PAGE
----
On-Line Stock Trading

Discussion in 'Money Talk$' started by LadyEagle, Aug 2, 2008.

  1. LadyEagle

    LadyEagle
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    Has anyone here ever done it?
    What about eTrade and some of the other online brokers, who would you recommend?

    What are the nuts and bolts of on-line trading that a newbie should know?

    What are some of the terms a newbie should know and what do they mean?

    Advice?

    Thanks. :)
     
  2. Steven2006

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    Are you wanting to invest or become a trader? Keep in mind that if you want to trade actively you will probably be required to maintain a minimum of twenty-five thousand dollars in your account. By law brokers are required that you do, if you are classified as an active or pattern day trader. If you are just looking to start investing I would recommend starting with no-load mutual funds rather than individual stocks. If you are wanting to trade (which is different from long term investing) than you first need to purchase a few books on the subject and do some studying. You need to decide what type of trader or trading style you want to do. You need to also be prepared to probably lose some money in the beginning while you learn, could be six months to a year for many people. If you are a newbie as you say, and that you need to learn what terms mean, I would recommend a lot of study before you risk any capital. There is a lot to learn. The one piece of advice I would tell you, is make sure to always protect your capital. Have a strict rule and always adhere to it as to how much of a percentage you can lose on any trade, and get out when the trade losses that much with no exceptions? Basically always limit your losses and let you winners run. Don't however be greedy, be ready to take your profit quickly, because things can turn fast on a trade, and a winning trade can quickly turn into a loser if your not both careful and disciplined. Trading is hard to master, and most people who choose to become active traders lose money, so be very careful.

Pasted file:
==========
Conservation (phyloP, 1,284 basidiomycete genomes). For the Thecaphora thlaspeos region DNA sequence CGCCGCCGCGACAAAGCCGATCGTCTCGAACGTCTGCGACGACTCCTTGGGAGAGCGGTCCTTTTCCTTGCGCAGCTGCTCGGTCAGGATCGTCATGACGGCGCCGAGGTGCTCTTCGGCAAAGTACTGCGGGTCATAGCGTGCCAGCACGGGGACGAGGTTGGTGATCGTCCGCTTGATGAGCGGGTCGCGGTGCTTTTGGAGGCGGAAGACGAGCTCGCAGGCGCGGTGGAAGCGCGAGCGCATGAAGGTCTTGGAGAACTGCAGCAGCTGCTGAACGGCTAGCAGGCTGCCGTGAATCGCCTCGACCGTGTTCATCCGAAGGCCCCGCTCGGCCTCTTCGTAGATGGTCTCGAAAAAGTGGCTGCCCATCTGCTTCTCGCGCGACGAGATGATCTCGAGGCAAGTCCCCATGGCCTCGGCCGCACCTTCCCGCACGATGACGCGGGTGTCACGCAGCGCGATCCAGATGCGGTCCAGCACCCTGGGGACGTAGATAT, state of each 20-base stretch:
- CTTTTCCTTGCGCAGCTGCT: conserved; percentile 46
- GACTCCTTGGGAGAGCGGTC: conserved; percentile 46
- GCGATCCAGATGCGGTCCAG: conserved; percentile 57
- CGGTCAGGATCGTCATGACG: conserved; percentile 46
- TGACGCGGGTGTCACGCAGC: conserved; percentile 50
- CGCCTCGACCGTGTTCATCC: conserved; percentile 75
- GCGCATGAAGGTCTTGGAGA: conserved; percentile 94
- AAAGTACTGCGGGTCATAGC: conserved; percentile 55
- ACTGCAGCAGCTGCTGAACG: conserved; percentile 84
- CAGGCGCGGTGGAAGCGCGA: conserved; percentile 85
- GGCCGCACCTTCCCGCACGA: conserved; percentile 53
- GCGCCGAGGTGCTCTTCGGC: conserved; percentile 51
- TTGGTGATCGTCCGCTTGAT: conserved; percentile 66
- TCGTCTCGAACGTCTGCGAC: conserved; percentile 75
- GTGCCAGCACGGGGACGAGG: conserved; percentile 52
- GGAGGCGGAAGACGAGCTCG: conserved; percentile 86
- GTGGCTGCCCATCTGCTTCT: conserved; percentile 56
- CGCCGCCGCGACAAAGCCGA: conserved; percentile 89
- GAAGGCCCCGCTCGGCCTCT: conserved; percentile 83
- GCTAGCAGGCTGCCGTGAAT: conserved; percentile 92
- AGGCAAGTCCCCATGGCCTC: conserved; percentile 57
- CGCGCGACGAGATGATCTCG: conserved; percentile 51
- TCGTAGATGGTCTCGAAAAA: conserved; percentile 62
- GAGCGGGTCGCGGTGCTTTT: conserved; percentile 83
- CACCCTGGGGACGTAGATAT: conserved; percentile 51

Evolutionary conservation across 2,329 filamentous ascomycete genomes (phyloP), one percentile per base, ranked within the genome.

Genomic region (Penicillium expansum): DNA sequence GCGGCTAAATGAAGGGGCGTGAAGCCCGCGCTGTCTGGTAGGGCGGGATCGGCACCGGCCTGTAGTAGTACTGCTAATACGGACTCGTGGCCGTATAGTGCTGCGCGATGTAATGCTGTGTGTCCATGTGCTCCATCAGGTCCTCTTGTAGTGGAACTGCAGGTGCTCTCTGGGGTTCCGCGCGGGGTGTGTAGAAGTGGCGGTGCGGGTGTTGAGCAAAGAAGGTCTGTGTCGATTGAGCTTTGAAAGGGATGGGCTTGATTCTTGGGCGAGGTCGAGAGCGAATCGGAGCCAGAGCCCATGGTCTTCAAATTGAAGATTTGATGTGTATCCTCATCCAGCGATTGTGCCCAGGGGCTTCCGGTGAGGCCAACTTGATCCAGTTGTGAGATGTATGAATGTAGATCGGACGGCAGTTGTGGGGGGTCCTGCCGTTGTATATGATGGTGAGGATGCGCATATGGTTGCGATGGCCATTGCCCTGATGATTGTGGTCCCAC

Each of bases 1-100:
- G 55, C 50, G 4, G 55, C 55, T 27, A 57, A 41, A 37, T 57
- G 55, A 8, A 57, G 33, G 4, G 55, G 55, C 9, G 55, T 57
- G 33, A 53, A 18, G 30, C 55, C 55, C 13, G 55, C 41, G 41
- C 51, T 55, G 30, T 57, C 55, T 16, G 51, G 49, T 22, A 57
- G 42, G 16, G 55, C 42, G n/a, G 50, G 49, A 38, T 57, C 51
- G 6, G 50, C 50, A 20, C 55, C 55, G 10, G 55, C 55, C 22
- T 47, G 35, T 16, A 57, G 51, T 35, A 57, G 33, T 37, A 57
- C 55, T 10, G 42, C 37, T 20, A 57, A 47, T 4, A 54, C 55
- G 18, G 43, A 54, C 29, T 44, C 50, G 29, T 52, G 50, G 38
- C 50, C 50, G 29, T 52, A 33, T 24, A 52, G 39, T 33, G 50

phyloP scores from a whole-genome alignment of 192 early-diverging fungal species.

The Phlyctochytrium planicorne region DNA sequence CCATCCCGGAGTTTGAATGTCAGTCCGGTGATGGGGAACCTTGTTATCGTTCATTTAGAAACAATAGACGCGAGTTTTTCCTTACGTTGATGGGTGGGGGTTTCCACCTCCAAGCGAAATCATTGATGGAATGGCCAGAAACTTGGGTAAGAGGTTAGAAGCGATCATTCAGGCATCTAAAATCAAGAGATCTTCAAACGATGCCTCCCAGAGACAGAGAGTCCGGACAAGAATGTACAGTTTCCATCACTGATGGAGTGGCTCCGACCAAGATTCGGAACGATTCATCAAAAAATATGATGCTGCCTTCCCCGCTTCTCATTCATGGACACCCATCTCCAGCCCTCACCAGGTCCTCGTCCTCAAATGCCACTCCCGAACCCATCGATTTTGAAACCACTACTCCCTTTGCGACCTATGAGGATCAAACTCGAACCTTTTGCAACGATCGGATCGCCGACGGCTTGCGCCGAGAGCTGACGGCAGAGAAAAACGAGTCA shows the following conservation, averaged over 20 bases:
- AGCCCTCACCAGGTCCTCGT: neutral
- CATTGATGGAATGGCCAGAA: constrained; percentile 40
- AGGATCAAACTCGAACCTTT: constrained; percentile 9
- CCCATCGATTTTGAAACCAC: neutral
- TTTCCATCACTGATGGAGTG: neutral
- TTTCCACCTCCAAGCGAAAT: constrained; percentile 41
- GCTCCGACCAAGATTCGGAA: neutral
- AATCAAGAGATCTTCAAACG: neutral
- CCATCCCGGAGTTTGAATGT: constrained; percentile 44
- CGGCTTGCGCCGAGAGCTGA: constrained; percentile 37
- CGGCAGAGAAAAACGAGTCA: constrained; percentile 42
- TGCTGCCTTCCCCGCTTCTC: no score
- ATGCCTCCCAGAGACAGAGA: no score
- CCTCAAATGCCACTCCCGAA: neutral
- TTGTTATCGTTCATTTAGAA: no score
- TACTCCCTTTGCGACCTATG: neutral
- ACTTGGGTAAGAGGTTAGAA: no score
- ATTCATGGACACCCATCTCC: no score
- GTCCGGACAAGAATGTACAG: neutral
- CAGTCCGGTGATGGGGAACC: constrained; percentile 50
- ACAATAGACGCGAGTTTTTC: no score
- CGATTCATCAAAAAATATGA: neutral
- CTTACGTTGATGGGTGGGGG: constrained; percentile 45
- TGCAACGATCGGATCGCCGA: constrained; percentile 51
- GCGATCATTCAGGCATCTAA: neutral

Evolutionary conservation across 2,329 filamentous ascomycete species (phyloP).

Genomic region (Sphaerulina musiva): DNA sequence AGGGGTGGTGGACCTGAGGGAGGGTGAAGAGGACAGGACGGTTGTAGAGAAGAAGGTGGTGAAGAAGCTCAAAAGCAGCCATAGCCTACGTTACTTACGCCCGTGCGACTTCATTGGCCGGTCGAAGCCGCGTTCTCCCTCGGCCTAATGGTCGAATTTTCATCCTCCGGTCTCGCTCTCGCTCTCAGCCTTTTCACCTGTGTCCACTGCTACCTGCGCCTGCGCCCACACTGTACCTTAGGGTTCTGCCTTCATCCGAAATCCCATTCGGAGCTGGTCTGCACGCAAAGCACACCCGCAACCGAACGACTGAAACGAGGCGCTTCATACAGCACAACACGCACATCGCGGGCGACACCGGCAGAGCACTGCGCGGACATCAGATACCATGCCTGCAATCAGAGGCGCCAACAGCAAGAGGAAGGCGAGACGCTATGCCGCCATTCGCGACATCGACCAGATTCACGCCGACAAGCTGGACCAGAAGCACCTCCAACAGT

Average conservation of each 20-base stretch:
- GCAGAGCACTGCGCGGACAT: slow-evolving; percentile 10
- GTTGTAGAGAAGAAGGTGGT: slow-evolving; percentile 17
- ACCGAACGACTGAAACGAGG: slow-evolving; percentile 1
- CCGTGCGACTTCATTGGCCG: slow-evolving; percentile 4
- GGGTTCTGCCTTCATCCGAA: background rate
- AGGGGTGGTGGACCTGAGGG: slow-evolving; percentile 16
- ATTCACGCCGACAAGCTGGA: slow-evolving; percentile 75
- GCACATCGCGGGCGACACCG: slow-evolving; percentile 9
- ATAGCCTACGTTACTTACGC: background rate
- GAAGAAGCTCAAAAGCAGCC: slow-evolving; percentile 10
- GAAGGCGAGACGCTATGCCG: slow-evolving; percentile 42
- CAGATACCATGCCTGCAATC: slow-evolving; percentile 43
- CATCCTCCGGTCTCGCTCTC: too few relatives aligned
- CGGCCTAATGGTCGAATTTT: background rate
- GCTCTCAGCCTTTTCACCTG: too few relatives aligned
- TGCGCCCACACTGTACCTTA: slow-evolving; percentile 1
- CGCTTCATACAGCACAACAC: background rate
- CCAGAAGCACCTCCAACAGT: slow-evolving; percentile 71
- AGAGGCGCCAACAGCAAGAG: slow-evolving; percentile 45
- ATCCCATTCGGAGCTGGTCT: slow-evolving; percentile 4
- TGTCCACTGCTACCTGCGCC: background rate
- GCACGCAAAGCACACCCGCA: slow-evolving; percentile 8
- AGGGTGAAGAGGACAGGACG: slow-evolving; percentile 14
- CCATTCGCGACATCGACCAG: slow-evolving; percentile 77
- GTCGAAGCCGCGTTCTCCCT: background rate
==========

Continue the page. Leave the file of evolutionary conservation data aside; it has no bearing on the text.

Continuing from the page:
3. TomVols

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    If you want to start small with investing, Sharebuilder (www.sharebuilder.com) is a great place to start. $4 per stock purchase, and you can also buy ETFs and mutual funds. It's a great way to invest.

    If you have a few stocks you're interested in, you can buy directly through the company through what is called DRIPS (Dividend Reinvestment Plans). You buy the stock directly from the company. No middle man. Go to the company website and search DRIPS, or direct stock buying or something of the sort, and you'll find how to do it. Each company has their own way.
     
  4. nunatak

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    much better to invest regularly in a no load mutual fund than stock trades
     
  5. LadyEagle

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    Thanks for the input. Is now a good time to get into the stock market or is it too risky to buy stocks (small amounts)?